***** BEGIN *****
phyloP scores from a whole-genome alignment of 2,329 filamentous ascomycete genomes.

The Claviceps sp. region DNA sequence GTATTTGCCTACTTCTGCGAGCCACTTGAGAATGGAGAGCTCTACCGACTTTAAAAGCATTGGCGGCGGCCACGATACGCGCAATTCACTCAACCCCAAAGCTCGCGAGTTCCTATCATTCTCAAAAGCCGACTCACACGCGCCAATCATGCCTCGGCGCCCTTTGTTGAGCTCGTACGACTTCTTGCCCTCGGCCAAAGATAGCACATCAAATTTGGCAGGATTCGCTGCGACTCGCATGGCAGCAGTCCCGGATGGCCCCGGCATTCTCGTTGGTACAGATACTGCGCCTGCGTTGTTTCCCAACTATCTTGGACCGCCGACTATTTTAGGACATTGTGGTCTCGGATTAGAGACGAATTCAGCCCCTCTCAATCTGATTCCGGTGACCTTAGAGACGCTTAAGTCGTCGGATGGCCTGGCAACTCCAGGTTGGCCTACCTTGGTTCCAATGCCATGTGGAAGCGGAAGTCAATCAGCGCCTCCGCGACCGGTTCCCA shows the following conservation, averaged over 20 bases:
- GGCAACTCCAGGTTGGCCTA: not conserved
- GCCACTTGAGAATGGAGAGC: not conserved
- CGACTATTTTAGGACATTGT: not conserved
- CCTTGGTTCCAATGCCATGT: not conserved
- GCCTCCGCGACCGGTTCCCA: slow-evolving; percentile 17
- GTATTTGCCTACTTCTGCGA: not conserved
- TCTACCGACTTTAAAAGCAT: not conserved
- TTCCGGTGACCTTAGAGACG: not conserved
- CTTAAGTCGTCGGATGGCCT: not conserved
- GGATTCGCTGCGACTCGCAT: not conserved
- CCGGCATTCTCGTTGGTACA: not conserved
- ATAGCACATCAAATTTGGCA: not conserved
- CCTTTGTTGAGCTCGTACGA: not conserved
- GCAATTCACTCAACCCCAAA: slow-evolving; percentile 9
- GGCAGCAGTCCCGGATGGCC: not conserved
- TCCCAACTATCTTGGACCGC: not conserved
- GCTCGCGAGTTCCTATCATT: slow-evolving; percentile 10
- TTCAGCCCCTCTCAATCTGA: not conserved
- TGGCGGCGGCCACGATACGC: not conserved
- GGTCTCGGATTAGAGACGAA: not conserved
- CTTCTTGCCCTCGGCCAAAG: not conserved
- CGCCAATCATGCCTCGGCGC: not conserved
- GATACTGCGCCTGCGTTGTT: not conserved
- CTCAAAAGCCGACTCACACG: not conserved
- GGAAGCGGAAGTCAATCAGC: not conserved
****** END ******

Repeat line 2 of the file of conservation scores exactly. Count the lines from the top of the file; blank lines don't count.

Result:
The Claviceps sp. region DNA sequence GTATTTGCCTACTTCTGCGAGCCACTTGAGAATGGAGAGCTCTACCGACTTTAAAAGCATTGGCGGCGGCCACGATACGCGCAATTCACTCAACCCCAAAGCTCGCGAGTTCCTATCATTCTCAAAAGCCGACTCACACGCGCCAATCATGCCTCGGCGCCCTTTGTTGAGCTCGTACGACTTCTTGCCCTCGGCCAAAGATAGCACATCAAATTTGGCAGGATTCGCTGCGACTCGCATGGCAGCAGTCCCGGATGGCCCCGGCATTCTCGTTGGTACAGATACTGCGCCTGCGTTGTTTCCCAACTATCTTGGACCGCCGACTATTTTAGGACATTGTGGTCTCGGATTAGAGACGAATTCAGCCCCTCTCAATCTGATTCCGGTGACCTTAGAGACGCTTAAGTCGTCGGATGGCCTGGCAACTCCAGGTTGGCCTACCTTGGTTCCAATGCCATGTGGAAGCGGAAGTCAATCAGCGCCTCCGCGACCGGTTCCCA shows the following conservation, averaged over 20 bases: